I couldn’t wait to graduate my traditional high school and get to college where, I was certain, “real learning” happened. Instead, college turned out to be advanced high school: teacher and text know stuff; I absorb it; I regurgitate it; I have no idea when I would use it after the test and forget it.

I transferred through 4 colleges before finding Prescott College, a tiny (400 students give or take) experiential college in Arizona. I experienced first hand “real learning” which was personal, self-directed, process AND product oriented, and experiential. Somehow, without being formally schooled in education reform, I had naturally known that learning could be flexible, rigorous, and all-consuming (think back to your childhood and the hours you gladly committed to hobbies or day dreams or projects of interest to you). I pushed myself more at Prescott College despite the fact that there were no grades. Brilliant.

Now, I am teaching in an essentially traditional charter school. I am doing all the things I never wanted to do as a teacher; all the things that my high school teachers did that made me want to become an educator so I could NOT do those things. I just did a two day training on the 7th grade state writing test and how to drill our kids to perform better on artificial test questions.

So, what do I think about reform?

I’m halfway through Linda Nathan’s The Hardest Questions Aren’t on the Test and am thinking she’s got a great point: with a framework in place, quality learning stays consistent even though technique or lesson plans or “curriculum” changes. I wonder if this concept could be applied to the field of education as a whole? Is it possible to develop national frameworks that identify what we value in education? Then, can states and schools be freed to create their own programs to meet those goals? Or is that too chaotic? I can see the value in developing students, nationwide, who graduate with consistent skills. A student should expect that the skills they graduate will be valid regardless of what or where their next step in life may be.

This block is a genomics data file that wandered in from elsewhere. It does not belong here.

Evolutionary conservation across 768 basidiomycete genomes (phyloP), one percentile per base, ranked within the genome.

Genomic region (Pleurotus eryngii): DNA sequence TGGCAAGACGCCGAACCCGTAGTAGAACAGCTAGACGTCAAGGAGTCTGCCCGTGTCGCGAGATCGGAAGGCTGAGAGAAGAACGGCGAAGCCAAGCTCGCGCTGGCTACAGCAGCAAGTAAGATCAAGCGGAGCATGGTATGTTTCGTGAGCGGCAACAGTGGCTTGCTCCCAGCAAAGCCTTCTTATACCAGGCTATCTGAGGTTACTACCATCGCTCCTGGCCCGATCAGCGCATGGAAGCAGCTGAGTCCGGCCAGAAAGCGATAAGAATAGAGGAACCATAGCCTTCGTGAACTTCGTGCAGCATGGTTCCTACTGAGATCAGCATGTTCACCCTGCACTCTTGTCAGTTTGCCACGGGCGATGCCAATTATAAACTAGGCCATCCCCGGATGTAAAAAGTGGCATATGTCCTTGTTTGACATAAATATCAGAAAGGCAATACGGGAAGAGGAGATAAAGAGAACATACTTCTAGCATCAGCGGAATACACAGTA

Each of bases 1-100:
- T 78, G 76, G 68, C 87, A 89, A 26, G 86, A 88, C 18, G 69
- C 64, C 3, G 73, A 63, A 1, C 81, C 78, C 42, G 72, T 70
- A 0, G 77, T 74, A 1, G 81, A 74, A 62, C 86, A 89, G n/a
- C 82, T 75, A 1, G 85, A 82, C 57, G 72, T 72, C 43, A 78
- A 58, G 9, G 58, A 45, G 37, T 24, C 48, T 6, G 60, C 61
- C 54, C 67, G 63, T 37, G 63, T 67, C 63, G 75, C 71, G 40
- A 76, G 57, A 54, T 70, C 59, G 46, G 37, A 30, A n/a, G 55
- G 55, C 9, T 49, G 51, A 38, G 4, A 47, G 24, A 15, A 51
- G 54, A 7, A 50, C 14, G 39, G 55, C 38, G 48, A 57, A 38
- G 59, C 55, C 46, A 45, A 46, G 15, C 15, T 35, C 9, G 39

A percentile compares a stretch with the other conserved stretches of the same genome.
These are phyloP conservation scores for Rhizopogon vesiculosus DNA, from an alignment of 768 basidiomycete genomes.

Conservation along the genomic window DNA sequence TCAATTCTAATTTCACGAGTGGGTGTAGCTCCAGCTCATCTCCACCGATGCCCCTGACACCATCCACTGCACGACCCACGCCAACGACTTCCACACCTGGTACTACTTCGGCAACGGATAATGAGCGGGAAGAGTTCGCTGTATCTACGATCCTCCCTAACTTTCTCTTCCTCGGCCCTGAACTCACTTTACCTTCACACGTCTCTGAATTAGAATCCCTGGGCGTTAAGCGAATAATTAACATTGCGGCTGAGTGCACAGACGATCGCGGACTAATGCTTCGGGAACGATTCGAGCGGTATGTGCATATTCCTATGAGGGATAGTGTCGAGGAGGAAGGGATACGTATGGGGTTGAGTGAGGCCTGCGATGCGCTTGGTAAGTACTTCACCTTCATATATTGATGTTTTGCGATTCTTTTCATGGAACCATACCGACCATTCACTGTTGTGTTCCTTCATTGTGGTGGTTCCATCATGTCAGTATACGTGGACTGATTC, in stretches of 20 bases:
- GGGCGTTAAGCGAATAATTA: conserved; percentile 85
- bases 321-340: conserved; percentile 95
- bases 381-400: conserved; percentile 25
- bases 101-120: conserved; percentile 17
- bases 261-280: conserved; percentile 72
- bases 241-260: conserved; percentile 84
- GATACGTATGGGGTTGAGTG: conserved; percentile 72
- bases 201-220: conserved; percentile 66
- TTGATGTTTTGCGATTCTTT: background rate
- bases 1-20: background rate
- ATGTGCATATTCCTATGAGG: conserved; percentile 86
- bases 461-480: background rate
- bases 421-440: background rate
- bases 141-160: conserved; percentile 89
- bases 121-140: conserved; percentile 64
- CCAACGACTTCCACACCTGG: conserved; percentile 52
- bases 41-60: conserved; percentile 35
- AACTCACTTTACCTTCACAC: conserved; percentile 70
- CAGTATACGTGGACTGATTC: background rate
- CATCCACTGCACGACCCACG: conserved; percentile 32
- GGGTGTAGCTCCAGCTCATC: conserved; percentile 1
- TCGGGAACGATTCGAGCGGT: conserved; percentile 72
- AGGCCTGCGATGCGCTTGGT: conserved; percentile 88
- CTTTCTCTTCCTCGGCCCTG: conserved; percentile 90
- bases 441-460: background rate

I suppose this is the problem: what ARE we preparing our students for? College? Business? Workplace? Citizenship? What will these things look like by the time our students graduate?

Whew. I am looking forward to (hopefully) creating clearer thoughts as we progress…..


 


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